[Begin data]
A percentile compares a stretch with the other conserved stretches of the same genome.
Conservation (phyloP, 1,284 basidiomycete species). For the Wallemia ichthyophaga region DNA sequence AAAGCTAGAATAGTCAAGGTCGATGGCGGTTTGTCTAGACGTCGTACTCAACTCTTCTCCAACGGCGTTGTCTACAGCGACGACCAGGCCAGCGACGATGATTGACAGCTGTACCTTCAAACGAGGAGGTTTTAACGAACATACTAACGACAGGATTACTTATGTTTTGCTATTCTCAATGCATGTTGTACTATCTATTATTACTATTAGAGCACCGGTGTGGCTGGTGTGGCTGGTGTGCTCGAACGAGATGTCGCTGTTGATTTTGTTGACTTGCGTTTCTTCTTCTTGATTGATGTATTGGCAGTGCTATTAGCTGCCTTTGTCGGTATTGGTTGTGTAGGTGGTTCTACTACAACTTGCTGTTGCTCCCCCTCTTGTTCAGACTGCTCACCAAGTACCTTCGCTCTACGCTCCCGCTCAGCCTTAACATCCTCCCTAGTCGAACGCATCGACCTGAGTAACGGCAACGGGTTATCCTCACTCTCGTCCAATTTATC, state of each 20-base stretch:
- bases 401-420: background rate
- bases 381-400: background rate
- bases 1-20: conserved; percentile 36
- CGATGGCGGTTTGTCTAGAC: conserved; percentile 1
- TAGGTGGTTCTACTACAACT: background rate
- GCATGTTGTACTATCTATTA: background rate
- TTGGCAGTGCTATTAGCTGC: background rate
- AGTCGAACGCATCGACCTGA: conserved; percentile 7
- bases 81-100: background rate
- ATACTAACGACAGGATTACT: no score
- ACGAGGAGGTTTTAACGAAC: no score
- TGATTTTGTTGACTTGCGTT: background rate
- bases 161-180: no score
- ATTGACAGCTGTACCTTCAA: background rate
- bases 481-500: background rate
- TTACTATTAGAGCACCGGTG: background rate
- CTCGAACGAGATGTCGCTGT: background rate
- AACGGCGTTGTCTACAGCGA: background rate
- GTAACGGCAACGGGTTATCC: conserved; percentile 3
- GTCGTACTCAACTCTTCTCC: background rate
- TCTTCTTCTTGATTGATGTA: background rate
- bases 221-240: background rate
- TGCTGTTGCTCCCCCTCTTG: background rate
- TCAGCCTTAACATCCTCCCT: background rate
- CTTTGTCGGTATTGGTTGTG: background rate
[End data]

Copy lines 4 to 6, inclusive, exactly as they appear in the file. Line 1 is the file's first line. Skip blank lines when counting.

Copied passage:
- bases 381-400: background rate
- bases 1-20: conserved; percentile 36
- CGATGGCGGTTTGTCTAGAC: conserved; percentile 1